The rest of the cast is almost flawless too. Christoph Waltz is nominated for an Oscar for his performance as Dr. King Schultz and rightly so, he’s such a likeable character and Waltz’s performance is the root of a lot of laughs due to his mannerisms. Leonardo DiCaprio is one of my favourite actors and it is great to see him playing a villain for the first time in his career and this gives him a chance to really let go of himself and bring a very intense and uncomfortable feel about his character; it’s so different to what he has done before but it is up there with his best performances. For me, there were only two let downs: I thought we would get to see a different side of Samuel L. Jackson after the early hype about him but he was just the same as always and largely disappointing for me; and all the way through I was hoping for a Tarantino cameo but when it finally came it was just underwhelming and restrained.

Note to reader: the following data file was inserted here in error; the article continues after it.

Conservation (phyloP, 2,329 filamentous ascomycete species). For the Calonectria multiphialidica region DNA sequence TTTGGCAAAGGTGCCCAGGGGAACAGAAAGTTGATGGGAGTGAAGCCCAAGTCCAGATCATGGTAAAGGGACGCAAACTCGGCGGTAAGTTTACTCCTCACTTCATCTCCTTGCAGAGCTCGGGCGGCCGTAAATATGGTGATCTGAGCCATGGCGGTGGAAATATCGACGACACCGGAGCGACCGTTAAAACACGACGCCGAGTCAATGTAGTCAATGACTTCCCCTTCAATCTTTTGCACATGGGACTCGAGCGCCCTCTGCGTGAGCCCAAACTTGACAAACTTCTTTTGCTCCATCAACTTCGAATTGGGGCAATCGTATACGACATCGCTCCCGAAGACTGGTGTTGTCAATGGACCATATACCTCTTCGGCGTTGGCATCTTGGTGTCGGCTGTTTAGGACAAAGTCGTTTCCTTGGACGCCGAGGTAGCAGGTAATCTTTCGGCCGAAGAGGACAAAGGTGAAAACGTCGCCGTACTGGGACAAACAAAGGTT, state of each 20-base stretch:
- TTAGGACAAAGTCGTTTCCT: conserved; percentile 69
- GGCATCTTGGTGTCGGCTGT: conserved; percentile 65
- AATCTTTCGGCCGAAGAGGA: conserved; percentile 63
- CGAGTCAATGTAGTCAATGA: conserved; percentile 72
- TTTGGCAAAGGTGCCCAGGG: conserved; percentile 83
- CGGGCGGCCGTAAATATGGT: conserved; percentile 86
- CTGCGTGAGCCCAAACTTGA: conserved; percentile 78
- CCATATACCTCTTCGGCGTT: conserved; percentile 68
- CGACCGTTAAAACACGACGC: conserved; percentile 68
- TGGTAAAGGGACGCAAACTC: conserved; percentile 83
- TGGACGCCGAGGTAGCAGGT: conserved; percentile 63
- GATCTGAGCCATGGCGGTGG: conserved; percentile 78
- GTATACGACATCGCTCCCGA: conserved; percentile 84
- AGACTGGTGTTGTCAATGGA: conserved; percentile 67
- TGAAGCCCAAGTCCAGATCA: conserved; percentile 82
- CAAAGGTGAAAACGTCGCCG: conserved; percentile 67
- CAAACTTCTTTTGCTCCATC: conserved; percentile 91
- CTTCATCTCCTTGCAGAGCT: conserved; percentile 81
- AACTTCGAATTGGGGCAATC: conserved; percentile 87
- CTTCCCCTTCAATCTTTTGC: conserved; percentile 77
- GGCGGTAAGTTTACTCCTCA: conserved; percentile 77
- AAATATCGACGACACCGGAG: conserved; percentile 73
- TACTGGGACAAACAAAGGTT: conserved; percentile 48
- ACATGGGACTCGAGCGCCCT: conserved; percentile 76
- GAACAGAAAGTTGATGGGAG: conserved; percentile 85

I’ve heard a lot of complaints about the running time and how Django Unchained sort of falls short because of this but I didn’t feel this to be the case. I did feel like it could have ended at earlier points and been drawn to a close quicker but then what followed those points I really enjoyed and was glad that they carried it on. On the whole, Django Unchained is just a really cool and incredibly stylish film. The beginning is good, the middle is better, and the end is fantastic. Not a realistic choice at the Oscars for Best Picture in my eyes but Tarantino could easily pick up Best Original Screenplay.

All in all, not Tarantino’s best, but far from his worst!

My Rating: 8/10.

Abrams is an expert in the science fiction genre.

I’m not writing this to say that JJ Abrams isn’t a good director or film maker, it would be absurd to say something along those lines after the incredible success he has had bringing Star Trek back to the big screen along with his television work. And I have no doubt that he will do another great job making Star Wars seems relevant again. But when I saw the announcement a little bit of me did die inside. But why?